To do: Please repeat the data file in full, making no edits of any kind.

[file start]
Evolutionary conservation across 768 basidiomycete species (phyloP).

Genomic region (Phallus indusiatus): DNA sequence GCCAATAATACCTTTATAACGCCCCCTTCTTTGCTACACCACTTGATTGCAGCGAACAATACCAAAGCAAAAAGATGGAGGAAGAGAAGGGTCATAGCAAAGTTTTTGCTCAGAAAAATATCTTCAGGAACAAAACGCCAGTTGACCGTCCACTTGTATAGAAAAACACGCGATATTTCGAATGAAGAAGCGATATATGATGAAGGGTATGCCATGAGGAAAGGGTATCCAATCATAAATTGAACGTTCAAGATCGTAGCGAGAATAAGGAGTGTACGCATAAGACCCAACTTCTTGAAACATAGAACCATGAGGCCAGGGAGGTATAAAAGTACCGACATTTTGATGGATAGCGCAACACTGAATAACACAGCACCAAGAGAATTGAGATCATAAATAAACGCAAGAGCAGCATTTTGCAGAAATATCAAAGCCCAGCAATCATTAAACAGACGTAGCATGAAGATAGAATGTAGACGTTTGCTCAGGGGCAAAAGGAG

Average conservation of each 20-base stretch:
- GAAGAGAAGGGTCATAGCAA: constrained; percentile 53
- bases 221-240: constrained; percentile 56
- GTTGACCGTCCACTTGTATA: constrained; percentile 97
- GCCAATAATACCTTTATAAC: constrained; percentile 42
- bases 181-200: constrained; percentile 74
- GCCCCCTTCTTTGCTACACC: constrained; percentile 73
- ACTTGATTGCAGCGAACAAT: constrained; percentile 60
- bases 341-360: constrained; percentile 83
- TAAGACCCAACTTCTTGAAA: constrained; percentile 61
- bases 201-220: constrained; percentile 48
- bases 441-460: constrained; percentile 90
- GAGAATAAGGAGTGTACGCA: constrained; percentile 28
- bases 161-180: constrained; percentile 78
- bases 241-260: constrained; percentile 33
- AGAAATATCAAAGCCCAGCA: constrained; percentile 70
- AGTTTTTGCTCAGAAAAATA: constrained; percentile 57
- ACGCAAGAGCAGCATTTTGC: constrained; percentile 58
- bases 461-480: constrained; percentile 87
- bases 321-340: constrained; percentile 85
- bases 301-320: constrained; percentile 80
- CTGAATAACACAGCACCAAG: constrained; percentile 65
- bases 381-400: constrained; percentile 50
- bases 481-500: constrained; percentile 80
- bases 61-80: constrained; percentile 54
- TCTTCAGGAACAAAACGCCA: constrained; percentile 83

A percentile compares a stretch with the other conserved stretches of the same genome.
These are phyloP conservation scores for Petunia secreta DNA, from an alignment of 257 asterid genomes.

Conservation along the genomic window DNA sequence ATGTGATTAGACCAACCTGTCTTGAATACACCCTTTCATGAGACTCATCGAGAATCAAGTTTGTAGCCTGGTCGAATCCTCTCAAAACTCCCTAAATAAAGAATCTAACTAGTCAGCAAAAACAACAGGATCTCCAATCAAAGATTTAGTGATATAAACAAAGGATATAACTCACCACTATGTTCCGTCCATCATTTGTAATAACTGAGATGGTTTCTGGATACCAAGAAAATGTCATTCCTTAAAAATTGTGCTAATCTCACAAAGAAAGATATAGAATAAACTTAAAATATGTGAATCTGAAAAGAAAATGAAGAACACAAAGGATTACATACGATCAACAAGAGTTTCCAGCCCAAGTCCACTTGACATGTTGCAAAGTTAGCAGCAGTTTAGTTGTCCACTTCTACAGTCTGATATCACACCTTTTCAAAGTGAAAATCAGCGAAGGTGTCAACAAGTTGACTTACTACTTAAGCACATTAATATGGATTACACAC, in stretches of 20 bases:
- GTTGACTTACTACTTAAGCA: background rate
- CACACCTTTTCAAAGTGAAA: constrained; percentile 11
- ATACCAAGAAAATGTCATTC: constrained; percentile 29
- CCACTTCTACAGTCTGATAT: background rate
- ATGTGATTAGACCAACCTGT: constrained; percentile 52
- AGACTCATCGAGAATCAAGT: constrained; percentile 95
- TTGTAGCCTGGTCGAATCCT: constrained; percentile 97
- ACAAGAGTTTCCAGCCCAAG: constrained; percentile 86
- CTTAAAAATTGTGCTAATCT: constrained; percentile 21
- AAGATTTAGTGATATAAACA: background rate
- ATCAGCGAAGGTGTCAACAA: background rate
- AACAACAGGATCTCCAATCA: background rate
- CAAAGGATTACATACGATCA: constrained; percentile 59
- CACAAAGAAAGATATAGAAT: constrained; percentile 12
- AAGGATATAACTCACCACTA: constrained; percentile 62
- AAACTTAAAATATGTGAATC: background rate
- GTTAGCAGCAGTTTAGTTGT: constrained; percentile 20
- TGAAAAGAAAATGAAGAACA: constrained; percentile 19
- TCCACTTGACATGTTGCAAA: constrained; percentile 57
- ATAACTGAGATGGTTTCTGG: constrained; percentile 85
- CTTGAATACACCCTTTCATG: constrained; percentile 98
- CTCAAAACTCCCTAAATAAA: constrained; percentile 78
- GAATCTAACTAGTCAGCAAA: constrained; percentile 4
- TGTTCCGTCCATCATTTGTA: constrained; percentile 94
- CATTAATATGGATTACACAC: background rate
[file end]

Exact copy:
Evolutionary conservation across 768 basidiomycete species (phyloP).

Genomic region (Phallus indusiatus): DNA sequence GCCAATAATACCTTTATAACGCCCCCTTCTTTGCTACACCACTTGATTGCAGCGAACAATACCAAAGCAAAAAGATGGAGGAAGAGAAGGGTCATAGCAAAGTTTTTGCTCAGAAAAATATCTTCAGGAACAAAACGCCAGTTGACCGTCCACTTGTATAGAAAAACACGCGATATTTCGAATGAAGAAGCGATATATGATGAAGGGTATGCCATGAGGAAAGGGTATCCAATCATAAATTGAACGTTCAAGATCGTAGCGAGAATAAGGAGTGTACGCATAAGACCCAACTTCTTGAAACATAGAACCATGAGGCCAGGGAGGTATAAAAGTACCGACATTTTGATGGATAGCGCAACACTGAATAACACAGCACCAAGAGAATTGAGATCATAAATAAACGCAAGAGCAGCATTTTGCAGAAATATCAAAGCCCAGCAATCATTAAACAGACGTAGCATGAAGATAGAATGTAGACGTTTGCTCAGGGGCAAAAGGAG

Average conservation of each 20-base stretch:
- GAAGAGAAGGGTCATAGCAA: constrained; percentile 53
- bases 221-240: constrained; percentile 56
- GTTGACCGTCCACTTGTATA: constrained; percentile 97
- GCCAATAATACCTTTATAAC: constrained; percentile 42
- bases 181-200: constrained; percentile 74
- GCCCCCTTCTTTGCTACACC: constrained; percentile 73
- ACTTGATTGCAGCGAACAAT: constrained; percentile 60
- bases 341-360: constrained; percentile 83
- TAAGACCCAACTTCTTGAAA: constrained; percentile 61
- bases 201-220: constrained; percentile 48
- bases 441-460: constrained; percentile 90
- GAGAATAAGGAGTGTACGCA: constrained; percentile 28
- bases 161-180: constrained; percentile 78
- bases 241-260: constrained; percentile 33
- AGAAATATCAAAGCCCAGCA: constrained; percentile 70
- AGTTTTTGCTCAGAAAAATA: constrained; percentile 57
- ACGCAAGAGCAGCATTTTGC: constrained; percentile 58
- bases 461-480: constrained; percentile 87
- bases 321-340: constrained; percentile 85
- bases 301-320: constrained; percentile 80
- CTGAATAACACAGCACCAAG: constrained; percentile 65
- bases 381-400: constrained; percentile 50
- bases 481-500: constrained; percentile 80
- bases 61-80: constrained; percentile 54
- TCTTCAGGAACAAAACGCCA: constrained; percentile 83

A percentile compares a stretch with the other conserved stretches of the same genome.
These are phyloP conservation scores for Petunia secreta DNA, from an alignment of 257 asterid genomes.

Conservation along the genomic window DNA sequence ATGTGATTAGACCAACCTGTCTTGAATACACCCTTTCATGAGACTCATCGAGAATCAAGTTTGTAGCCTGGTCGAATCCTCTCAAAACTCCCTAAATAAAGAATCTAACTAGTCAGCAAAAACAACAGGATCTCCAATCAAAGATTTAGTGATATAAACAAAGGATATAACTCACCACTATGTTCCGTCCATCATTTGTAATAACTGAGATGGTTTCTGGATACCAAGAAAATGTCATTCCTTAAAAATTGTGCTAATCTCACAAAGAAAGATATAGAATAAACTTAAAATATGTGAATCTGAAAAGAAAATGAAGAACACAAAGGATTACATACGATCAACAAGAGTTTCCAGCCCAAGTCCACTTGACATGTTGCAAAGTTAGCAGCAGTTTAGTTGTCCACTTCTACAGTCTGATATCACACCTTTTCAAAGTGAAAATCAGCGAAGGTGTCAACAAGTTGACTTACTACTTAAGCACATTAATATGGATTACACAC, in stretches of 20 bases:
- GTTGACTTACTACTTAAGCA: background rate
- CACACCTTTTCAAAGTGAAA: constrained; percentile 11
- ATACCAAGAAAATGTCATTC: constrained; percentile 29
- CCACTTCTACAGTCTGATAT: background rate
- ATGTGATTAGACCAACCTGT: constrained; percentile 52
- AGACTCATCGAGAATCAAGT: constrained; percentile 95
- TTGTAGCCTGGTCGAATCCT: constrained; percentile 97
- ACAAGAGTTTCCAGCCCAAG: constrained; percentile 86
- CTTAAAAATTGTGCTAATCT: constrained; percentile 21
- AAGATTTAGTGATATAAACA: background rate
- ATCAGCGAAGGTGTCAACAA: background rate
- AACAACAGGATCTCCAATCA: background rate
- CAAAGGATTACATACGATCA: constrained; percentile 59
- CACAAAGAAAGATATAGAAT: constrained; percentile 12
- AAGGATATAACTCACCACTA: constrained; percentile 62
- AAACTTAAAATATGTGAATC: background rate
- GTTAGCAGCAGTTTAGTTGT: constrained; percentile 20
- TGAAAAGAAAATGAAGAACA: constrained; percentile 19
- TCCACTTGACATGTTGCAAA: constrained; percentile 57
- ATAACTGAGATGGTTTCTGG: constrained; percentile 85
- CTTGAATACACCCTTTCATG: constrained; percentile 98
- CTCAAAACTCCCTAAATAAA: constrained; percentile 78
- GAATCTAACTAGTCAGCAAA: constrained; percentile 4
- TGTTCCGTCCATCATTTGTA: constrained; percentile 94
- CATTAATATGGATTACACAC: background rate